Some people tend to be more alert later in the evenings and like staying up late, while others feel more energized earlier in the day. Whether you’re a “night owl” or a “morning bird,” try to schedule your daily events at times that will help you stick to a consistent sleep-wake pattern.
Develop a Routine
Developing a consistent, relaxing bedtime routine is also important. If your body gets used to a routine every night before bed, it will eventually start associating this routine with sleeping, which will help you fall asleep faster.
What should you include in your bedtime routine?
Good question. Let’s first discuss what you shouldn’t include.
We mentioned external factors that affect your body’s internal clock, one of those being the presence of light.
Light prompts the hypothalamus in the brain to activate a chain of responses, making you more alert. Blue light, which is emitted by LED light bulbs and electronic screens, is especially potent⁸. Exposure to blue light leads to a decrease in your brain’s release of melatonin, the hormone primarily responsible for initiating sleep.
But melatonin may be more than just a sleepy hormone—recent literature suggests that melatonin release could be linked to our protection against AD. Aside from signaling our bodies to rest, melatonin promotes the formation of new nerve cells, inhibits cell death, and reverses cognitive impairment caused by sleep deprivation⁸.
What does this mean?
Decreased levels of melatonin could increase your risk, so it’s important to avoid your cell phone, television, and tablet screens too close to bedtime. Doing so may help support healthy melatonin production and quality sleep⁸.
Aside from avoiding electronics, try to avoid excessive food intake and physical activity later in the evening as well.
Avoid eating large portions about 2 to 3 hours prior to bedtime. Digestion slows down while we sleep, so too much undigested food can lead to acid secretions that cause heartburn. A small snack before bed is perfectly acceptable though—we know it can be hard to fall asleep with a hungry stomach!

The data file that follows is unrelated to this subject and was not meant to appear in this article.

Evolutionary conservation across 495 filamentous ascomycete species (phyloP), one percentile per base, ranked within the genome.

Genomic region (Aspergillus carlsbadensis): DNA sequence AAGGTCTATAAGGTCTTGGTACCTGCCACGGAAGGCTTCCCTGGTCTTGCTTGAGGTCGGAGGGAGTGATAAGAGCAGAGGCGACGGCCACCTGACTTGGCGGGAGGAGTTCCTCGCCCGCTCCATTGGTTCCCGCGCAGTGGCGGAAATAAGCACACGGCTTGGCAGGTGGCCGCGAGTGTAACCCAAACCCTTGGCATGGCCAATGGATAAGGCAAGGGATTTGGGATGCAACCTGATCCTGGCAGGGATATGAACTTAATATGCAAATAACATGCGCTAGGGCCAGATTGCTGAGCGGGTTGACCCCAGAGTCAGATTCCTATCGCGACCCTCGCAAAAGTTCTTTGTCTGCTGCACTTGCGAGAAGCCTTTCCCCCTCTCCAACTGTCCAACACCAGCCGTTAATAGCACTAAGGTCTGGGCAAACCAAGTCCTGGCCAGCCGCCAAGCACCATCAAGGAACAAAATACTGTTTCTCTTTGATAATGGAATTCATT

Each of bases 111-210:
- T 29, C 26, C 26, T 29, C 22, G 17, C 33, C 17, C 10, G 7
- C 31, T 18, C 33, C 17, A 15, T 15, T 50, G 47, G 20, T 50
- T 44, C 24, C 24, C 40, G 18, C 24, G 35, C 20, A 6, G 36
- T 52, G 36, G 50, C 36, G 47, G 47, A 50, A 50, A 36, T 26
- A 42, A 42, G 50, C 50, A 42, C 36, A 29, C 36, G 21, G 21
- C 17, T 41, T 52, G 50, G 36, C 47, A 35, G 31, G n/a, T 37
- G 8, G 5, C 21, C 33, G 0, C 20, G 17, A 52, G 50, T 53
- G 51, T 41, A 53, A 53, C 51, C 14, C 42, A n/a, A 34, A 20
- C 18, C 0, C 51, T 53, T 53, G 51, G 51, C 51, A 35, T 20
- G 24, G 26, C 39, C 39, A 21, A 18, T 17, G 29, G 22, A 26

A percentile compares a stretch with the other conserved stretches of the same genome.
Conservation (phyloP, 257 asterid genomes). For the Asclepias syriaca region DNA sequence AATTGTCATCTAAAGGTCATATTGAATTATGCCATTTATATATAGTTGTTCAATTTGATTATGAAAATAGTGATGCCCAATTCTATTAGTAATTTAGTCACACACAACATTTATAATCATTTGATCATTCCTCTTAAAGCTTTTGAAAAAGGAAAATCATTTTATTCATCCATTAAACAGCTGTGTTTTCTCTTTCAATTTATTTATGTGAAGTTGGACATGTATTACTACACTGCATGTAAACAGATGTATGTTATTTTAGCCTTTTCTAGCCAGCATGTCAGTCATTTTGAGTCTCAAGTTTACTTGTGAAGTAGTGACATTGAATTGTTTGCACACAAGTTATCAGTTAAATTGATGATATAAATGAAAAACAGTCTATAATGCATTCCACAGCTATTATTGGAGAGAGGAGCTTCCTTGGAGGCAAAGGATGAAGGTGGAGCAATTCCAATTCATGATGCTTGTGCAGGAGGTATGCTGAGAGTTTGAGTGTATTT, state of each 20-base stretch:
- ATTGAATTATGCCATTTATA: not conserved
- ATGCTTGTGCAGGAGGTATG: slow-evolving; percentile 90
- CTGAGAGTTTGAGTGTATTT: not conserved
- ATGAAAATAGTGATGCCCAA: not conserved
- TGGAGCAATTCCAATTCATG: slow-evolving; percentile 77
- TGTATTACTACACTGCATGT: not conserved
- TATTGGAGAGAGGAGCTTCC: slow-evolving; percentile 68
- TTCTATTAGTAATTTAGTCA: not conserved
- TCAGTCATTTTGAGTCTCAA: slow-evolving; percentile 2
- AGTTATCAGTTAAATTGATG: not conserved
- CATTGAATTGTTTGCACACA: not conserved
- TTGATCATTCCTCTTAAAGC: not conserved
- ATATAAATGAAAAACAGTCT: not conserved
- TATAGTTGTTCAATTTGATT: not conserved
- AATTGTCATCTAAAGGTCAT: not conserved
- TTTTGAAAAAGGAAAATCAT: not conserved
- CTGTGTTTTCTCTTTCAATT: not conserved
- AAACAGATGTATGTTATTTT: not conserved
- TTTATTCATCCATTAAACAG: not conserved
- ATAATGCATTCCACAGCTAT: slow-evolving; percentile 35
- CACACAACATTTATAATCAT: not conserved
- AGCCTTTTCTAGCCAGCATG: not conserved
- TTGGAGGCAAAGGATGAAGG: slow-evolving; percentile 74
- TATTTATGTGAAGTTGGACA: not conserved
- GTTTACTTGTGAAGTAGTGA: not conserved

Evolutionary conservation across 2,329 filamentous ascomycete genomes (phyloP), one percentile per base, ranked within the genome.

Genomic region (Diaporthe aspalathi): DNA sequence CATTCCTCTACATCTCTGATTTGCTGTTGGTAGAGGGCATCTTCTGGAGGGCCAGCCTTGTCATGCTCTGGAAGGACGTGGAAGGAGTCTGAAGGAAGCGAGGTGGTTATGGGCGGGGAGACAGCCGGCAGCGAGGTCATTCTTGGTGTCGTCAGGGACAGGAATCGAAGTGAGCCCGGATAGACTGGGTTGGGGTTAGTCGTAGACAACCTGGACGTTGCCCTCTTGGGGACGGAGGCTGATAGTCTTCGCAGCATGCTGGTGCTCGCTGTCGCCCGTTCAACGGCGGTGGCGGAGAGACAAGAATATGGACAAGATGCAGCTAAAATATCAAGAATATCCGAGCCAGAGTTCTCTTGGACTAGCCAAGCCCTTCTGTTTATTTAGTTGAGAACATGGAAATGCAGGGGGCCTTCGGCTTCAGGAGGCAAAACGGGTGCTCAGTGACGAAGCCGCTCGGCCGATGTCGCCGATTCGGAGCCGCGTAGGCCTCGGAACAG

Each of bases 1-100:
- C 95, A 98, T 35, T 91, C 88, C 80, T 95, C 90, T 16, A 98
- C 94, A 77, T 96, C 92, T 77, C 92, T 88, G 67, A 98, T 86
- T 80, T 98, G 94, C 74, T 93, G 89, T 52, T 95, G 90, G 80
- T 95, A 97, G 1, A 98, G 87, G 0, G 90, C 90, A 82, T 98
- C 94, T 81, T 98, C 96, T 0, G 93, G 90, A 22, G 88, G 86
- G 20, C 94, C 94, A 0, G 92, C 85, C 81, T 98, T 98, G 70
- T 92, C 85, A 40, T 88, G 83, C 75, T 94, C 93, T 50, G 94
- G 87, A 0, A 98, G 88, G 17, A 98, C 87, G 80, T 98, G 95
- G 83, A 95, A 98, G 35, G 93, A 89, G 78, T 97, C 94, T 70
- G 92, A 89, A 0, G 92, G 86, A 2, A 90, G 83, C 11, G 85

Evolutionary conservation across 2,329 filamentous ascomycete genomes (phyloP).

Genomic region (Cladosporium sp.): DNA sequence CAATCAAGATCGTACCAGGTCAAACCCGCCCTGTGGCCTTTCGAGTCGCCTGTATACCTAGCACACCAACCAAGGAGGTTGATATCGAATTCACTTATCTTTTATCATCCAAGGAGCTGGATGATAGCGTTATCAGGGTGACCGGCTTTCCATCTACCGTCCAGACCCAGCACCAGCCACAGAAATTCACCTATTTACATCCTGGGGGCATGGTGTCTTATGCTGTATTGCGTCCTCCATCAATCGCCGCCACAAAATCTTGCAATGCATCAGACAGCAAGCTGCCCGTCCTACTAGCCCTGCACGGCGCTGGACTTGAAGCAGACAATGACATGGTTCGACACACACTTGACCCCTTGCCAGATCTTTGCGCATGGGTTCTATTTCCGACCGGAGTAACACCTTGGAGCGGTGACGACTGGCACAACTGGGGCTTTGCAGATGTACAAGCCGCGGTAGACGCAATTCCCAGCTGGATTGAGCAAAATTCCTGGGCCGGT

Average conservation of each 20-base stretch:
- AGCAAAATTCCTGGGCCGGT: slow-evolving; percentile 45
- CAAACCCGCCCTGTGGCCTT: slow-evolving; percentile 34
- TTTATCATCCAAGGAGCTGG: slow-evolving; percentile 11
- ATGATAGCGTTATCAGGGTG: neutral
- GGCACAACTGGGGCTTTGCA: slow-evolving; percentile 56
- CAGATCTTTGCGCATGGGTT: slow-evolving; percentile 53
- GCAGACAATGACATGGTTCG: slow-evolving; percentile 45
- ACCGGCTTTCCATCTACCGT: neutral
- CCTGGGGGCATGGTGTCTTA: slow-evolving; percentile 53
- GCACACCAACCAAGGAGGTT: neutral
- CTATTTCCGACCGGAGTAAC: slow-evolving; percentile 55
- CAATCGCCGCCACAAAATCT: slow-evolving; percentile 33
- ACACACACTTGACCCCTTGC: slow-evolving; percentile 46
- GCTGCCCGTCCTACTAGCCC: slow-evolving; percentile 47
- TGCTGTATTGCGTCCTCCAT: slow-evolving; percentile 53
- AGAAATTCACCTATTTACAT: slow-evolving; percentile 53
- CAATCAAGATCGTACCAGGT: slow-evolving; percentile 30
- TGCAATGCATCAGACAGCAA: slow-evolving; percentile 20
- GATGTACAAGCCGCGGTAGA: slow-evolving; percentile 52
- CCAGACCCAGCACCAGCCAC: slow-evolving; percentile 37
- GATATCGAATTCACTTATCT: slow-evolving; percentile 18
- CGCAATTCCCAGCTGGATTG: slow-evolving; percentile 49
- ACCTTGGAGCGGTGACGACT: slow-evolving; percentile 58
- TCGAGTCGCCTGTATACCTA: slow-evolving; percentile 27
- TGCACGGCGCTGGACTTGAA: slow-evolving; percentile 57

As for stimulating activity, such as exercise, we suggest avoiding moderate to vigorous exercise 2 to 3 hours before hitting the sheets, but don’t neglect to get that exercise earlier in the day. Daytime exercise can help boost your sleep quality, too.
Now we can discuss what you should include in your routine!
You want to wind down before bed, so choose activities that are relaxing. Try taking a warm bath, reading a book (not on a screen), or doing some meditation.
Have you heard of progressive muscle relaxation? It’s a means of relaxing the body by tensing and relaxing different muscle groups. PMR is simple because you can do it with no equipment and it doesn’t take long.
What about yoga? Yoga before bed can also be great to help you relax. Not only does it give your body a good stretch, which can help relieve tension, it helps you work on mindfulness as well. We like these poses from the Harvard Health Blog.
Regardless of what you choose to integrate into your bedtime routine, just make sure it isn’t overstimulating. The key is to prepare your body and brain to rest, not stress.
Focus on Your Sleep Environment
As important as it is to adhere to a routine, it’s just as important to make your bedroom your sleeping temple.
First, focus on your bed. This means using your bed only for sleeping, not eating, watching TV, or folding your laundry, etc. You want to train your body and brain to think that if you are in bed, you should be sleeping.